Nothing “Labour” should have anything to do with the EDL
a party that brokers a common good, that involves those people who support the EDL within our party. Not dominant in the party, not setting the tone of the party, but just a reconnection with those people that we can represent a better life for them, because that’s what they want.
Firstly I can see what he means. During Labour’s Blairite years (as of yet not entirely shifted), the task was to capture the hearts and minds of Middle England, while taking support and votes from working class communities for granted (not expecting the far right fringe to cause as much fuss as they have).
The “family, faith, flag” mantra of Glasman’s has obviously had some traction with Ed Miliband. In the Sun today can be found an interview with the Labour leader where apparently he declared ‘Red Ed is dead’ “in a bid to dump his left-wing image and win back Sun readers”.
But Glasman’s words are purposefully ambiguous. Are Labour supposed to engage in a battle of rhetoric, repeatedly saying the things that an academic has supposed working class communities want to hear? Or should Labour’s main task be to drop the liberal elitism of old and concentrate on restoring community cohesion in parts of the UK forgotten by metropolitan politicians?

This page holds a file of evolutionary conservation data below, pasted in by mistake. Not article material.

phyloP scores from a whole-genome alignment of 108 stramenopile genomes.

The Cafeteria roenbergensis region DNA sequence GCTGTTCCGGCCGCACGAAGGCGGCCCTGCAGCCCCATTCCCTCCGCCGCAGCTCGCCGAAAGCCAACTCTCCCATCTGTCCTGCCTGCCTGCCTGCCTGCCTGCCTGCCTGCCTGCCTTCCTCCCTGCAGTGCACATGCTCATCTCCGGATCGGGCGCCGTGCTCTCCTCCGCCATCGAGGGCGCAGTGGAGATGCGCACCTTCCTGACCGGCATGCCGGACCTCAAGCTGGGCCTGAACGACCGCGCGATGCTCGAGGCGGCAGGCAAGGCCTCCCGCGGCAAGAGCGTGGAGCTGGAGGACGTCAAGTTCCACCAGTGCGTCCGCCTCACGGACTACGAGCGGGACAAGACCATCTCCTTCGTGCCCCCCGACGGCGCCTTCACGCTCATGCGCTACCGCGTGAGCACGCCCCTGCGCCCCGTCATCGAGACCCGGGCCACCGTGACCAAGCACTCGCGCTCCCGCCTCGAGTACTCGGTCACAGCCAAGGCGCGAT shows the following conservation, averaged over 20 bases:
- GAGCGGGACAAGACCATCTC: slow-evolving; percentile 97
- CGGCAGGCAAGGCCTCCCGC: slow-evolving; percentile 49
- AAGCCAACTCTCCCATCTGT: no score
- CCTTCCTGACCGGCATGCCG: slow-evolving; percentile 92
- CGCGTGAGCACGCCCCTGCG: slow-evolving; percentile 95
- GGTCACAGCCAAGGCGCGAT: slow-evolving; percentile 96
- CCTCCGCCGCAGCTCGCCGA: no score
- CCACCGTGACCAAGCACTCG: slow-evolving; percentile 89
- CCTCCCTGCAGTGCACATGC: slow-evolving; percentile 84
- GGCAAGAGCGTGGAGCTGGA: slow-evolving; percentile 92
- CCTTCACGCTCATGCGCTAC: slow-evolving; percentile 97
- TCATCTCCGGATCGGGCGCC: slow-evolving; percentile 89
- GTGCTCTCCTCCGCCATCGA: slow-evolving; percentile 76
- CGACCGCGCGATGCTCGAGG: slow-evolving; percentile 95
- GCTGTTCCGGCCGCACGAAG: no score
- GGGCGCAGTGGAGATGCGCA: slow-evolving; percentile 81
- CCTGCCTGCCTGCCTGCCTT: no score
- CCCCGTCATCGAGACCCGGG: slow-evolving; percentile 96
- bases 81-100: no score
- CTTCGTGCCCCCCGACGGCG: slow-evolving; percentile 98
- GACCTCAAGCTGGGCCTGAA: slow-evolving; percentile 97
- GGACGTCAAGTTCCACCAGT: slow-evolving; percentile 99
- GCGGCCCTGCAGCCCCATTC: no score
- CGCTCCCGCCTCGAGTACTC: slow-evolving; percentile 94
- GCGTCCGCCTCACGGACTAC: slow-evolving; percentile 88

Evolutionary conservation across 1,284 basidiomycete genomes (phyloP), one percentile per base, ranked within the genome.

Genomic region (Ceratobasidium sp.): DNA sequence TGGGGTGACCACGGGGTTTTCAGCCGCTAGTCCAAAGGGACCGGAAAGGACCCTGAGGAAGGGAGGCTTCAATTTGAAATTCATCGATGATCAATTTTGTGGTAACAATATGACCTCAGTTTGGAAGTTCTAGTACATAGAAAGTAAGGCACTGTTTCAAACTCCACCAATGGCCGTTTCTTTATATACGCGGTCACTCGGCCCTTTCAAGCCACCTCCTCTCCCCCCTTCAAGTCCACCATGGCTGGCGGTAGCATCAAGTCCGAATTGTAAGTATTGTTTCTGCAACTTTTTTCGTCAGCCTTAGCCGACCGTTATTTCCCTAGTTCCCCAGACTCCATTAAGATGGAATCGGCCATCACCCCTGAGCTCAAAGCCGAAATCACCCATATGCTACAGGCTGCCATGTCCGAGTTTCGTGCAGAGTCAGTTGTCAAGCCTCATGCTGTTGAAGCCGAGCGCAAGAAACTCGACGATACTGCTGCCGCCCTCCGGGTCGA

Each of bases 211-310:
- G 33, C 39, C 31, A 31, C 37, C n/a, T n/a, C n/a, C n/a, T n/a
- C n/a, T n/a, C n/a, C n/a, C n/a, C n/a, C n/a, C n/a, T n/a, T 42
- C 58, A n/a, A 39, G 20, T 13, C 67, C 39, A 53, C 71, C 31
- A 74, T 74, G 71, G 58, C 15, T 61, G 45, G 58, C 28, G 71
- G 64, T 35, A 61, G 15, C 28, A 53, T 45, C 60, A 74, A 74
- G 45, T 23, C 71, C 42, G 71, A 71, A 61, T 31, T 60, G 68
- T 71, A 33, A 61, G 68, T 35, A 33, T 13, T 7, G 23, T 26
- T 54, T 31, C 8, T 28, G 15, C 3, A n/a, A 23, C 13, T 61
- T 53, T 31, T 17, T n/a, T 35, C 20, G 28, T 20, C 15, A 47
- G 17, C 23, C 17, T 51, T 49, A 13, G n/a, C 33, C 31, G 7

If it’s the latter, and I hope it is, then Labour should have nothing to do with debates set on the EDL’s terms. The party of the working class should be promoting those things which make communities better and safer; creating social spaces where families feel better connected with each other and where mutual trust between all groups be allowed to flourish.
At the moment the EDL is a force that undermines this work. At home it presents itself as a necessary part of the argument on religious extremism. On the streets, their conflation of the moderate, non-violent Islam – that most Muslims in the UK subscribe to – and radicalist elements preached by Anjem Choudary and his small clan of jihadis, cause the very ruptures to society that community cohesion tries to mend.
The Labour party did make a pact with the devil in neglecting its traditional support base, the price of which will be paid for quite some time. But the EDL are no representation of today’s working class communities either.
Some of what Glasman is talking about is rather interesting, but he is in that early stage of influence, trying to capture headlines with bombastic statements. We can ignore a lot of it, and this is one case in point.